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Dawn S. is a locum tenens PA from Georgia who specializes in emergency medicine. She connected with her recruiter on LinkedIn, and she has now been working with Barton Associates for more than a year.
Dawn was kind enough to tell us about her locum tenens experience in Hermiston, Oregon. Here’s what she had to say about provider-recruiter relationships, traveling on the job, hospital politics, and making the most of her time on assignment:
I’ve Had Great Experiences With My Recruiter
For Dawn, doing locum tenens wouldn’t be the same without her Barton recruiter.
“[In the beginning,] I was shocked about the little things. If a flight was delayed and I was just texting him and letting him know, he was available,” she said. “As a matter of fact, I absolutely love working with him, and if he ever left, I would be very sad. He’s that good. He really is.”
I’m Always Learning Something New
Besides experiencing the perks of traveling, Dawn loved working and learning in a variety of practice settings across different facilities.
“You can really draw from a lot of different places,” she explained. “I think it’s helped me become more marketable, actually. If I ever decide to stay in one area, I have a lot of ideas.”
But at the same time, she clarifies, some things never change: “If someone comes in with a sore throat, whether in this state, that state, or another state, if you work enough, you pretty much do the same thing.”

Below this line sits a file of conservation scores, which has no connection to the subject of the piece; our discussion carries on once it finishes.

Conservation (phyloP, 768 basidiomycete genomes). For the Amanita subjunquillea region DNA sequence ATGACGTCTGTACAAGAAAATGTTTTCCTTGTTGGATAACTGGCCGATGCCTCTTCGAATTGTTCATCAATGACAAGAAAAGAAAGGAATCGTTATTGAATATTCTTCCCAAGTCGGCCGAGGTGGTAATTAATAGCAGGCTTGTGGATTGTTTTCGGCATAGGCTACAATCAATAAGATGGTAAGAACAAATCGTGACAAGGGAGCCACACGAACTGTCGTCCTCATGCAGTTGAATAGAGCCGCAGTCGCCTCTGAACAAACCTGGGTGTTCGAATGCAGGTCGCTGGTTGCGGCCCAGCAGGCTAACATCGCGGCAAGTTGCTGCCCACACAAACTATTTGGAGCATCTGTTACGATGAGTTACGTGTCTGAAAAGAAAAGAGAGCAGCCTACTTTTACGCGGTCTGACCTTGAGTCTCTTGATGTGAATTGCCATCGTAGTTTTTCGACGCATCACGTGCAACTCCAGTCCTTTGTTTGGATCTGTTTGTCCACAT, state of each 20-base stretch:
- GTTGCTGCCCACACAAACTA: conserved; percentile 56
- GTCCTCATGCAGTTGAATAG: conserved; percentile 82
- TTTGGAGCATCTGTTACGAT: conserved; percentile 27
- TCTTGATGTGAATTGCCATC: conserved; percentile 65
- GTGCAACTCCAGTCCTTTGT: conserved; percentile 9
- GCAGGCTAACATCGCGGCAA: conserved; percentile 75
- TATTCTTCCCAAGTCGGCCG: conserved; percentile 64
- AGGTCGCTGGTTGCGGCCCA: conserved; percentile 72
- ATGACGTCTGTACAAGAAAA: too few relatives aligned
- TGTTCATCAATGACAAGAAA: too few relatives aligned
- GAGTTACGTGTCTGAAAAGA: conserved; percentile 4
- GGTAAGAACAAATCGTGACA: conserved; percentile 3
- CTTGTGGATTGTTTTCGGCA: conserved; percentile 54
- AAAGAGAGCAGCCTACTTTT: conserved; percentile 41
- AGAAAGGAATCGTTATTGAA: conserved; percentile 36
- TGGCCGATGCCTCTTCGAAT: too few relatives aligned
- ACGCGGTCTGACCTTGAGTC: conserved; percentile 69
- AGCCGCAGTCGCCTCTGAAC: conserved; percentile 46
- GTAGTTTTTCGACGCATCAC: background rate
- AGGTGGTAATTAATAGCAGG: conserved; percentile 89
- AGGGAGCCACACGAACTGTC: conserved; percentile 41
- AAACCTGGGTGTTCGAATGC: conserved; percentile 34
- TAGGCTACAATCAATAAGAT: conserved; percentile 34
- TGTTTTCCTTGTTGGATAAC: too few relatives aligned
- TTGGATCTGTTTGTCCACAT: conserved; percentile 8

Travel Fights Burnout and Helps Me Avoid Hospital Politics
For providers who become restless staying in the same place for a long time, Dawn says, locum tenens may be a great option.
“You can just go into a different area. It’s a lot of fun. And it also doesn’t burn you out in one place. You don’t get wrapped up in the drama of being in one place.” When we asked about her thoughts on hospital politicking, Dawn responded, “Whether it’s politics or drama, [locums] don’t get wrapped up in it. It’s interesting when you’re in one place and you get kind of sucked into that.”
Many of Dawn’s friends envy her ability to travel for work. “A lot of people tell me all the time, ‘I wish I could travel; I’m going to live vicariously through you,’” she said. “People want to do that because, what if you could travel for your job, you get paid a little more, but you get to see something different, and it’s fun.”
However, Dawn also warns, providers with young children may want to hold off on locums until their kids are older.
I Made Great Friends
“Everywhere I go now, I kind of measure everything against [my assignment in] Oregon, because it was so great,” Dawn told us.
Aside from her learning experiences on the job, Dawn spoke to growing close with her co-workers in a way that was unique to locums. “When I’m out in Oregon, we just have a great time,” she said. “We hung out away from work, and that’s how you can tell that they really like you and you really like them. You’re friends.”
Reflecting on her other locums experiences, Dawn recalled, “I was really glad I went to Oregon first, because it was so amazing.”
Check out some pictures from Dawn’s locum tenens travels in Oregon: